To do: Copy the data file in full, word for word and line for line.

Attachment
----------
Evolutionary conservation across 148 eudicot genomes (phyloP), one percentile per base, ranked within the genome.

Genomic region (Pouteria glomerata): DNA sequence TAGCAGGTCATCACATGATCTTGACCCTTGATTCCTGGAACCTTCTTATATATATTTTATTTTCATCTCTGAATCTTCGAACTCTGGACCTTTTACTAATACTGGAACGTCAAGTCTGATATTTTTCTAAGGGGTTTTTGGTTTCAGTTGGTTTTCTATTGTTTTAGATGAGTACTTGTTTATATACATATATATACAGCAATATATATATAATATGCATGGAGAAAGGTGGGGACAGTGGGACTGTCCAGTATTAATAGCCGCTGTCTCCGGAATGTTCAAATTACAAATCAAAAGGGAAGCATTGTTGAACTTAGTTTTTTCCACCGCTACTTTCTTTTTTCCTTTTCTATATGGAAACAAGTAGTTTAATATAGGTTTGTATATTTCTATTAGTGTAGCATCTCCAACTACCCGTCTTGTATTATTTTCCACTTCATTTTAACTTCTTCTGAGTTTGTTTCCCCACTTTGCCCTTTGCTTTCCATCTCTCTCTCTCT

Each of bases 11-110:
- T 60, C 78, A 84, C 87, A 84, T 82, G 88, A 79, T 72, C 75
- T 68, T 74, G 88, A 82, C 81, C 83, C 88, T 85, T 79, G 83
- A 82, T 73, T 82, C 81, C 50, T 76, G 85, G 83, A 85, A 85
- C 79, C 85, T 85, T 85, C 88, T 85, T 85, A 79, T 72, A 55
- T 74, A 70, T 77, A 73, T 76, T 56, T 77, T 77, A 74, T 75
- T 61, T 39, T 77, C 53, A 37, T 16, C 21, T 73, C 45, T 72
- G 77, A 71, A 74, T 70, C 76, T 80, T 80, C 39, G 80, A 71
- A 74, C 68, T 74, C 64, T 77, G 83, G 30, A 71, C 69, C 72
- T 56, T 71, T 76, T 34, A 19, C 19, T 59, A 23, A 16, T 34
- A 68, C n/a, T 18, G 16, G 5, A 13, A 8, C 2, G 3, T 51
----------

Evolutionary conservation across 148 eudicot genomes (phyloP), one percentile per base, ranked within the genome.

Genomic region (Pouteria glomerata): DNA sequence TAGCAGGTCATCACATGATCTTGACCCTTGATTCCTGGAACCTTCTTATATATATTTTATTTTCATCTCTGAATCTTCGAACTCTGGACCTTTTACTAATACTGGAACGTCAAGTCTGATATTTTTCTAAGGGGTTTTTGGTTTCAGTTGGTTTTCTATTGTTTTAGATGAGTACTTGTTTATATACATATATATACAGCAATATATATATAATATGCATGGAGAAAGGTGGGGACAGTGGGACTGTCCAGTATTAATAGCCGCTGTCTCCGGAATGTTCAAATTACAAATCAAAAGGGAAGCATTGTTGAACTTAGTTTTTTCCACCGCTACTTTCTTTTTTCCTTTTCTATATGGAAACAAGTAGTTTAATATAGGTTTGTATATTTCTATTAGTGTAGCATCTCCAACTACCCGTCTTGTATTATTTTCCACTTCATTTTAACTTCTTCTGAGTTTGTTTCCCCACTTTGCCCTTTGCTTTCCATCTCTCTCTCTCT

Each of bases 11-110:
- T 60, C 78, A 84, C 87, A 84, T 82, G 88, A 79, T 72, C 75
- T 68, T 74, G 88, A 82, C 81, C 83, C 88, T 85, T 79, G 83
- A 82, T 73, T 82, C 81, C 50, T 76, G 85, G 83, A 85, A 85
- C 79, C 85, T 85, T 85, C 88, T 85, T 85, A 79, T 72, A 55
- T 74, A 70, T 77, A 73, T 76, T 56, T 77, T 77, A 74, T 75
- T 61, T 39, T 77, C 53, A 37, T 16, C 21, T 73, C 45, T 72
- G 77, A 71, A 74, T 70, C 76, T 80, T 80, C 39, G 80, A 71
- A 74, C 68, T 74, C 64, T 77, G 83, G 30, A 71, C 69, C 72
- T 56, T 71, T 76, T 34, A 19, C 19, T 59, A 23, A 16, T 34
- A 68, C n/a, T 18, G 16, G 5, A 13, A 8, C 2, G 3, T 51